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Nine-Year-Old Banned From School After Trump Hat Makes Students Feel Bad

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posted on Jun, 5 2016 @ 03:39 PM
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More and more compounding evidence to the fact that the modern left have become the Fascists of our time. It's a very dark road they are going down.




posted on Jun, 5 2016 @ 04:19 PM
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a reply to: SeaWorthy

I would have let him keep wearing it. Those kids that "feel bad" about a hat are the ones that need to get a grip. It's not like 9 year olds need much of a reason to argue about something anyway.



posted on Jun, 5 2016 @ 06:27 PM
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a reply to: theantediluvian
Believe it or not , it was just a few years ago when my nieces came home talking about how great Obama was and he was going to do great things. Apparently the schools do get the children of this age in to political discussions. They even had a mock election which Obama of course.



posted on Jun, 5 2016 @ 06:37 PM
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a reply to: theantediluvian

What an asinine statement.

Children look up to their heroes. You're in no position to decide who kids can and can't look up to. This kid just met Trump, shook his hand, a big moment for him. You don't have to agree with him liking Trump but the idea him wearing his Trump hat is a publicity stunt is about as ridiculous an argument as someone can make.

Is wearing a Raiders shirt or a Lakers hat or an Obama hat or Jordan shoes also a publicity stunt? Or rather, is it just young kids looking up to their idols?
edit on 5-6-2016 by MysticPearl because: (no reason given)



posted on Jun, 5 2016 @ 07:57 PM
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There is this weird trend of people that were once far left swinging back to the centre. Kind of like in American History where Eddie Norton's character goes to prison and starts seeing the hypocrisy and bull# small-minded views of his fellow white supremacists. I know people from the Tumblr left who are now beginning to see just how ridiculous their movement has become and are starting to bail out.
This whole overly PC movement is actually starting to implode upon itself, it has effectively come down to "If you don't agree with our collective opinion, you are setting progress back and perpetuating hate speech"
Free Speech is only what they have decided it to be.
Personally, I don't care for Trump but this is stupid.



posted on Jun, 5 2016 @ 08:20 PM
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Look at how people here are so distracted by this stupid story. If its even remotely truthful, then consider how disruptive this is to learning. You're adults and you can't stop talking about this crap. I can't imagine how annoying and disruptive all of this is. They should be focused on their education. Grow up people.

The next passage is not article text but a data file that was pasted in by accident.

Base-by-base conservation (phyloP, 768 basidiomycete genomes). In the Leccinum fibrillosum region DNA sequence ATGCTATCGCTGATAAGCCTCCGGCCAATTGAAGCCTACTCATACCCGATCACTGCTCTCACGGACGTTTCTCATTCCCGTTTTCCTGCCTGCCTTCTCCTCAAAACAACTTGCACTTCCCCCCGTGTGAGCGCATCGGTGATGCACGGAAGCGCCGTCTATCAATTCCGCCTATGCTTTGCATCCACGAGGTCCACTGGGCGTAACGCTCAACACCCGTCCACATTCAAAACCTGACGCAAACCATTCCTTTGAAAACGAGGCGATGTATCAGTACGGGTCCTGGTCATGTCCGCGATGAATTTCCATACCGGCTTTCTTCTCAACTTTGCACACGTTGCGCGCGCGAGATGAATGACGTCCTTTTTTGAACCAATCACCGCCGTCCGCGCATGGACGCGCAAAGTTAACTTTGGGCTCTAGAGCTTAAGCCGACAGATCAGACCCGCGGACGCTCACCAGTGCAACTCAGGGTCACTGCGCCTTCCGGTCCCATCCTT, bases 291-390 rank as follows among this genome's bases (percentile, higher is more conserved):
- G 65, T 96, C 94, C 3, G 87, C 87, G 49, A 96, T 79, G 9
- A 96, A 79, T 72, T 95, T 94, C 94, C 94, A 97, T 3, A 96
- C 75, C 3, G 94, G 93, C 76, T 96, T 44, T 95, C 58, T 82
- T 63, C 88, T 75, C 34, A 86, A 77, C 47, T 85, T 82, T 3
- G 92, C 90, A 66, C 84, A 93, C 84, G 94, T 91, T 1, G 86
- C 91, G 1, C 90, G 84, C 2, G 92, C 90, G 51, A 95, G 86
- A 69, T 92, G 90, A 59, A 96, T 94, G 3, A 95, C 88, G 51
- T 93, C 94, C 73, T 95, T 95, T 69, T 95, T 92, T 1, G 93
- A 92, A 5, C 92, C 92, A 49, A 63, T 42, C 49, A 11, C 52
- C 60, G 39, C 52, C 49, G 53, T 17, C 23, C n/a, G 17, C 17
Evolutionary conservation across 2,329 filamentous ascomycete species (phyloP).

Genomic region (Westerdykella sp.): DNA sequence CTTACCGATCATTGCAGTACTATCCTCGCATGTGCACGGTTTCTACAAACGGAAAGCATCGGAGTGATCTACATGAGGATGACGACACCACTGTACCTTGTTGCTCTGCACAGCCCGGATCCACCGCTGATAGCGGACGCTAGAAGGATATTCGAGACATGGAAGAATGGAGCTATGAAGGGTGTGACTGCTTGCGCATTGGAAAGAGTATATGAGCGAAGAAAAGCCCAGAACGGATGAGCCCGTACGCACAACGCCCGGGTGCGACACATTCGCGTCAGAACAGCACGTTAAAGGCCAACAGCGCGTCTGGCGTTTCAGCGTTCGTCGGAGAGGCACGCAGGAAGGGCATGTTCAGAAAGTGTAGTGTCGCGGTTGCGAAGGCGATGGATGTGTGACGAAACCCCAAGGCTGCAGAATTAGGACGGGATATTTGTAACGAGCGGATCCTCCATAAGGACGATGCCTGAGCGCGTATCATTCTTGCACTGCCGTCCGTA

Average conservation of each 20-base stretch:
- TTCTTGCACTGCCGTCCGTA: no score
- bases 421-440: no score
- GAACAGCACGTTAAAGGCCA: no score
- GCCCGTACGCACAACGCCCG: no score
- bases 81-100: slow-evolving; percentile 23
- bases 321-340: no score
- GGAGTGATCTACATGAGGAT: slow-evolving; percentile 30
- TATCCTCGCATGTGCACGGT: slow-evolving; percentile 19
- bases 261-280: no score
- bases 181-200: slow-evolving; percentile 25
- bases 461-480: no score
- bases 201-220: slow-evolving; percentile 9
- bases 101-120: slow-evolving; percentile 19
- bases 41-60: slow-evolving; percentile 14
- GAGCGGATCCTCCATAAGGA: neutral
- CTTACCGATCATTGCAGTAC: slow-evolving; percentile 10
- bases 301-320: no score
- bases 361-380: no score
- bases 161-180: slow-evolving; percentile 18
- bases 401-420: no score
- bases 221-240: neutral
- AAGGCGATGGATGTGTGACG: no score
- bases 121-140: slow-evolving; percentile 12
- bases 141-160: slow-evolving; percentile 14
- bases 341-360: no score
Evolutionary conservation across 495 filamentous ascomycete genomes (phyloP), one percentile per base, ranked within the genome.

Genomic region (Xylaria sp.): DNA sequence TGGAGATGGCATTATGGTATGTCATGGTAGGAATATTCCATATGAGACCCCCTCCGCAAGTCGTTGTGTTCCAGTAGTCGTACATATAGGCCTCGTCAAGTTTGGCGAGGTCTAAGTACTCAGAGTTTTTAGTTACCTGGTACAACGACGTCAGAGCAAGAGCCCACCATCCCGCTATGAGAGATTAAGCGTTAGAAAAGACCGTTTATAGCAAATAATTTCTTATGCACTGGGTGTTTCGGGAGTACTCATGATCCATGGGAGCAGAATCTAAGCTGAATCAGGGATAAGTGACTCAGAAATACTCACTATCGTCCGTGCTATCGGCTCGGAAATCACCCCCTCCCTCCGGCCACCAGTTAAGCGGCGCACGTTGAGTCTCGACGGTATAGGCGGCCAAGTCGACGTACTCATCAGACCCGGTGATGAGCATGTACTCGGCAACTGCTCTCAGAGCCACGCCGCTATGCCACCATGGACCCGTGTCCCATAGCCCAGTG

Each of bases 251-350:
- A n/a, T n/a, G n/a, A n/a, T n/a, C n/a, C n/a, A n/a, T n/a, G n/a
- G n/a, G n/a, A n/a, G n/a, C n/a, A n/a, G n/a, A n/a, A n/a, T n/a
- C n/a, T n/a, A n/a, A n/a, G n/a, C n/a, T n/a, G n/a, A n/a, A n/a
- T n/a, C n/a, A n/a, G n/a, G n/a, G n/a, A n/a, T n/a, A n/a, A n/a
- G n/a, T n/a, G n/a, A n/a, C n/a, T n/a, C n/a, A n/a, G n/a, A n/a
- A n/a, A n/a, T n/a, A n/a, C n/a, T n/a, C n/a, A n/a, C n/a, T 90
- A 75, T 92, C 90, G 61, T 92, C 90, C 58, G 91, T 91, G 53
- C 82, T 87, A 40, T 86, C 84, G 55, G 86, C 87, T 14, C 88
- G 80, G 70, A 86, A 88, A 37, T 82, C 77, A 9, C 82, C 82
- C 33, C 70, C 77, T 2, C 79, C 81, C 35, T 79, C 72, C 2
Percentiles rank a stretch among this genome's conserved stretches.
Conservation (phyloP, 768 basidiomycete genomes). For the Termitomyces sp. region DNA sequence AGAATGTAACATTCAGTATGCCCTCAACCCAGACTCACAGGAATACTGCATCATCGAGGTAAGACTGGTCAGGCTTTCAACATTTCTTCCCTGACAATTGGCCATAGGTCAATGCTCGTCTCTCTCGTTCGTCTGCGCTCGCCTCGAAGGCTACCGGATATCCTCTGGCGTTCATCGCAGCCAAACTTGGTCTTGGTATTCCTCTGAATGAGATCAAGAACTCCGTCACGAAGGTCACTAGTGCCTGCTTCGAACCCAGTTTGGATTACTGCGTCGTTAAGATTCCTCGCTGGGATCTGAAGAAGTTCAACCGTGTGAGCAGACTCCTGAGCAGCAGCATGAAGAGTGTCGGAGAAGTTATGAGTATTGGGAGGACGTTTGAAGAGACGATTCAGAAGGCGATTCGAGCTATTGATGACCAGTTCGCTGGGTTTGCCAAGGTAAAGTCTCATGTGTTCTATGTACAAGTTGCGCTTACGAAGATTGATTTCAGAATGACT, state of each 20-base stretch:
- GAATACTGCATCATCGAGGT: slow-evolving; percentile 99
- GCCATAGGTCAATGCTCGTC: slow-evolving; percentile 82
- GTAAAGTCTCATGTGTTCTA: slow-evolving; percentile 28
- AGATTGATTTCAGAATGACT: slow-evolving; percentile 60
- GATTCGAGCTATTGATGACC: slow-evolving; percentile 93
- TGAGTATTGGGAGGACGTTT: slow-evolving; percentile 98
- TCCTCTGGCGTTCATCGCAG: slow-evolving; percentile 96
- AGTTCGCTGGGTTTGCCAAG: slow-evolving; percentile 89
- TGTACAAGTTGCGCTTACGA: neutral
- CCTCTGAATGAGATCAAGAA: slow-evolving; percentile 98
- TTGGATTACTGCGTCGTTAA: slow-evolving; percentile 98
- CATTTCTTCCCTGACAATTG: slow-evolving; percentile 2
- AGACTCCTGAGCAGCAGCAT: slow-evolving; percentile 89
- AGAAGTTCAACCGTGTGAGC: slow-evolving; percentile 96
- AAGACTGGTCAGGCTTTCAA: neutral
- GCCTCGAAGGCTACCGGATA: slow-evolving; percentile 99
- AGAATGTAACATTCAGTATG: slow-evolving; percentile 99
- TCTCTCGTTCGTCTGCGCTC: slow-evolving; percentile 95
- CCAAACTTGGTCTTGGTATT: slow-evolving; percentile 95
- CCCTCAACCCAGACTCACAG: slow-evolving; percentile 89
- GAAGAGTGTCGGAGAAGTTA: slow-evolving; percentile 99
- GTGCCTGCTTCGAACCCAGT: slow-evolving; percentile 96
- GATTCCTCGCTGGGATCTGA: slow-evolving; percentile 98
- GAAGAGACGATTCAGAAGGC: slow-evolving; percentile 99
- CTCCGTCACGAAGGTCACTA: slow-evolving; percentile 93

And people commenting about the kids going after their classmate for the Trump hat. They're children you disgusting freaks. Wtf is wrong with some of you? Calling children gazelles who don't do too well in the real world? You're pitiful.



posted on Jun, 5 2016 @ 10:10 PM
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Im glad they didnt beat him too



posted on Jun, 5 2016 @ 11:55 PM
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Personally, I believe children should be exposed to the political process as early as they can effectively understand it. That way they can have meaningful and thoughtful conversations with thought provoking counterpoints.

Parents don't sit in school with their children everyday and who knows what these so-called "teachers" are filling their minds with besides the basic curriculum. I think as parents, not only is it our responsibility to instill ethics, morals, and discipline, but to also have discussions relative to the process and their benefits and consequences.

Seems these days, that discussion is apparently one sided most times. I would like my child to hear an idea or line of thinking and be interested in countering it or seeing it for what it is. We assume this can only happen at a certain age. Back a hundred or more years ago, boys were considered men at the age of 11 or 12. What's happened since then??

Too long have we allowed schools, daycare's, and the worst of the bunch: TELEVISIONS to raise our kids. Look around, read the news... It's all about FEELINGS and making everyone comfortable. The middleclass parents are so busy trying to make ends meet, I can see why.

To deny or condemn parents for having the time to have these very important discussions with their children is indicative of those that want only their side addressed. What better way to control the direction of a country than to start "molding" our youth as soon as possible.

I commend parents who send their kids to school with a toolbox rather than an open slate.



posted on Jun, 6 2016 @ 01:07 AM
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originally posted by: theantediluvian
a reply to: IAMTAT